• Oct. 12: The Moody Blues This Is the Moody Blues (4 wks)
  • Nov. 9: Elton John Greatest Hits (3 wks)
  • Nov. 30: Styx Man of Miracles (3 wks)
  • Dec. 21: Genesis The Lamb Lies Down on Broadway (3 wks)

  • Jan. 11: Supertramp Crime of the Century (4 wks)
  • Feb. 8: Bob Dylan Blood on the Tracks (3 wks)
  • Mar. 1: Led Zeppelin Physical Graffiti (3 wks)
  • Mar. 22: David Bowie Young Americans (2 wks)
  • Apr. 5: Bad Company Straight Shooter (4 wks)
  • May 3: Aerosmith Toys in the Attic (5 wks)
  • June 7: The Rolling Stones Made in the Shade (1 wk)
  • June 14: Eagles One of These Nights (3 wks)
  • July 5: Cat Stevens Greatest Hits (1 wk)
  • July 12: Fleetwood Mac Fleetwood Mac (5 wks)
  • Aug. 15: Bob Dylan & the Band The Basement Tapes (2 wks)
  • Aug. 30: Bruce Springsteen Born to Run (4 wks)
  • Sept. 27: Pink Floyd Wish You Were Here (4 wks)
  • Oct. 25: The Who By Numbers (1 wk)
  • Nov. 1: John Lennon Shaved Fish (1 wk)
  • Nov. 8: Paul Simon Still Crazy After All These Years (1 wk)
  • Nov. 15: Patti Smith Horses (1 wk)
  • Nov. 22: Queen A Night at the Opera (3 wks)
  • Dec. 13: America History (1 wk)
  • Dec. 20: Chicago Chicago IX – Greatest Hits (2 wks)




  • Jan. 20: Queen Jazz (2 wks)
  • Feb. 3: Steve Miller Band Greatest Hits 1974-1978 (2 wks)
  • Feb. 17: Olivia Newton-John Totally Hot (4 wks)
  • Mar. 17: Bee Gees Spirits Having Flown (2 wks)
  • Mar. 31: Supertramp Breakfast in America (6 wks)
  • May 12: Squeeze Cool for Cats (3 wks)
  • June 2: Journey Evolution (2 wks)
  • June 16: Van Halen Van Halen II (2 wks)
  • June 30: Various Artists K-Tel: High Energy (4 wks)
  • July 28: The Rolling Stones Time Waits for No One (2 wks)
  • Aug. 11: Various Artists K-Tel: Starlight (4 wks)
  • Sept. 8: Led Zeppelin In Through the Out Door (2 wks)
  • Sept. 22: Pat Benatar In the Heat of the Night (1 wk)
  • Sept. 29: Eagles The Long Run (3 wks)
  • Oct. 20: The Police Reggatta de Blanc (2 wks)
  • Nov. 3: Styx Cornerstone (3 wks)
  • Nov. 24: Blondie Eat to the Beat (3 wks)
  • Dec. 15: Various Artists K-Tel: Wings of Sound (2 wks)
  • Dec. 29, 1979: Pink Floyd The Wall (10 weeks)

Dave’s Faves: #1 Songs in the 1970s

First posted 4/28/2020.

Dave’s Faves:

#1’s: 1970-1979

September 18, 1982. I can peg my fascination with music charts to that date. After listening to a local radio station’s countdown of the hits of the summer, I decided to make my own list of favorites (see original list here). I ended up revising it every few days, eventually developing my own charts which I maintained into the ‘90s.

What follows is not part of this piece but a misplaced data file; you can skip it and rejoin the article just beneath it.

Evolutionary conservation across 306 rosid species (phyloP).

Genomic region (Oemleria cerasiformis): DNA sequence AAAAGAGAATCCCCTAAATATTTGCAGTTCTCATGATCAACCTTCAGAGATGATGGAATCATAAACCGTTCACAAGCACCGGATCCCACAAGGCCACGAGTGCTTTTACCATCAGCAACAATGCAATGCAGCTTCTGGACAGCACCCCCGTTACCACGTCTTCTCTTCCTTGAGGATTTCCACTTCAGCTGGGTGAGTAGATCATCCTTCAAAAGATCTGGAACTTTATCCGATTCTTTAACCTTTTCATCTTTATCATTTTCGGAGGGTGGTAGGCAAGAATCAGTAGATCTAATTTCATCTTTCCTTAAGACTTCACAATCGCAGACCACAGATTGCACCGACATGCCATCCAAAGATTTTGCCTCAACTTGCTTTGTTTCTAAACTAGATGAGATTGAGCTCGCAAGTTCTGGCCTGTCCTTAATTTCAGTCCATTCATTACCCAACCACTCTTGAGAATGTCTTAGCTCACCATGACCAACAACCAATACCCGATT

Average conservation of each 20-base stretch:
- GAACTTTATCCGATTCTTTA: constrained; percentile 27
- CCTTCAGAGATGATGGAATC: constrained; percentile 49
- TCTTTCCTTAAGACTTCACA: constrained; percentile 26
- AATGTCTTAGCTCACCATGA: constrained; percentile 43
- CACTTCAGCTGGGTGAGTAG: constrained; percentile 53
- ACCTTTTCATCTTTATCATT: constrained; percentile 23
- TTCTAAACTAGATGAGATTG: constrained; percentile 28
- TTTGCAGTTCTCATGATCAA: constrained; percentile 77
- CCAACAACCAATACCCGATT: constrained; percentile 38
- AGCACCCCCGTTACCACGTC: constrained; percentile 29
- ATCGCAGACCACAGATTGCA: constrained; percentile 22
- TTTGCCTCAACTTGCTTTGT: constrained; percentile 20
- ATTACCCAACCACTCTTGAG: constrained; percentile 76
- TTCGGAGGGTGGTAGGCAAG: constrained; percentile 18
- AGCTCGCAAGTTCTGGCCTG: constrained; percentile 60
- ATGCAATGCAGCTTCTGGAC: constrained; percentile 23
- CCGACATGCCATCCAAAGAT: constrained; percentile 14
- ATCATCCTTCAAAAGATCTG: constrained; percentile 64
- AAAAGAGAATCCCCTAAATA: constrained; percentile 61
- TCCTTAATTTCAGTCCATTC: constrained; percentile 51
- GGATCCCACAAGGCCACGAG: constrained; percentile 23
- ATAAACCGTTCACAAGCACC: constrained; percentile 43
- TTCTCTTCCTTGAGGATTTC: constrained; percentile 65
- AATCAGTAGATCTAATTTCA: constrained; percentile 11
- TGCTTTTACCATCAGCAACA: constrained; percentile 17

I’ve also projected before and after those lists to create speculative lists of #1 songs for eras not covered by those original charts. You can check out those links here, but this page is focused on the #1 songs that might have been for me in the 1970s.


  • Jan. 10: Arlo Guthrie “Alice’s Restaurant” (3 wks)
  • Jan 31: Simon & Garfunkel “Bridge Over Troubled Water” (4 wks)
  • Feb. 28: Norman Greenbaum “Spirit in the Sky” (3 wks)
  • Mar. 21: The Doors “Roadhouse Blues” (3 wks)
  • Apr. 11: The Beatles “Let It Be” (2 wks)
  • Apr. 25: Van Morrison “Moondance” (2 wks)
  • May 9: The Guess Who “American Woman” (2 wks)
  • May 23: Neil Young “Cinnamon Girl” (2 wks)
  • June 6: The Beatles “The Long and Winding Road” (2 wks)
  • June 20: Crosby, Stills, Nash & Young “Teach Your Children” (3 wks)
  • July 11: The Kinks “Lola” (3 wks)
  • Aug. 1: Chicago “25 or 6 to 4” (2 wks)
  • Aug. 15: Crosby, Stills, Nash & Young “Ohio” (3 wks)
  • Sept. 5: Neil Young “Southern Man” (2 wks)
  • Sept. 19: James Taylor “Fire and Rain” (3 wks)
  • Oct. 10: Crosby, Stills, Nash & Young “Our House” (3 wks)
  • Oct. 31: The Who “See Me, Feel Me” (2 wks)
  • Nov. 14: Cat Stevens “Wild World” (2 wks)
  • Nov. 28: Eric Clapton “After Midnight” (1 wk)
  • Dec. 5: Elton John “Your Song” (2 wks)
  • Dec. 19: Santana “Black Magic Woman” (1 wk)
  • Dec. 26: Cat Stevens “Father and Son” (1 wk)


  • Jan. 2: George Harrison “My Sweet Lord” (3 wks)
  • Jan. 23: Stephen Stills “Love the One You’re With” (2 wks)
  • Feb. 6: John Lennon “God” (2 wks)
  • Feb. 20: Marvin Gaye “What’s Going On” (2 wks)
  • Mar. 6: Janis Joplin “Me and Bobby McGee” (2 wks)
  • Mar. 20: Three Dog Night “Joy to the World” (3 wks)
  • Apr. 10: Jethro Tull “Aqualung” (3 wks)
  • May 1: Derek & the Dominos “Layla” (4 wks)
  • May 29: John Denver “Take Me Home, Country Roads” (3 wks)
  • June 19: The Rolling Stones “Brown Sugar” (2 wks)
  • July 3: James Taylor “You’ve Got a Friend” (4 wks)
  • July 31: Cat Stevens “Moon Shadow” (2 wks)
  • Aug. 14: The Who “Won’t Get Fooled Again” (3 wks)
  • Sept. 4: The Doors “Riders on the Storm” (2 wks)
  • Sept. 18: Rod Stewart “Maggie May” (2 wks)
  • Oct. 2: Cat Stevens “Peace Train” (1 wk)
  • Oct. 9: John Lennon “Imagine” (3 wks)
  • Oct. 30: The Who “Behind Blue Eyes” (1 wk)
  • Nov. 6: Led Zeppelin “Stairway to Heaven” (4 wks)
  • Dec. 4: Don McLean “American Pie” (2 wks)
  • Dec. 18: The Grateful Dead “Truckin’” (1 wk)
  • Dec. 25: John Lennon & Yoko Ono “Happy X-Mas (War Is Over)” (2 wks)


  • Jan. 8: America “A Horse with No Name” (2 wks)
  • Jan. 22: Yes “Roundabout” (4 wks)
  • Feb. 19: David Bowie “Changes” (4 wks)
  • Mar. 18: Neil Young “Heart of Gold” (3 wks)
  • Apr. 8: Elton John “Tiny Dancer” (2 wks)
  • Apr. 22: Loggins & Messina “Danny’s Song” (2 wks)
  • May 6: Elton John “Rocket Man” (2 wks)
  • May 20: Bill Withers “Lean on Me” (3 wks)
  • June 10: Neil Young “Old Man” (3 wks)
  • July 1: Eagles “Take It Easy” (4 wks)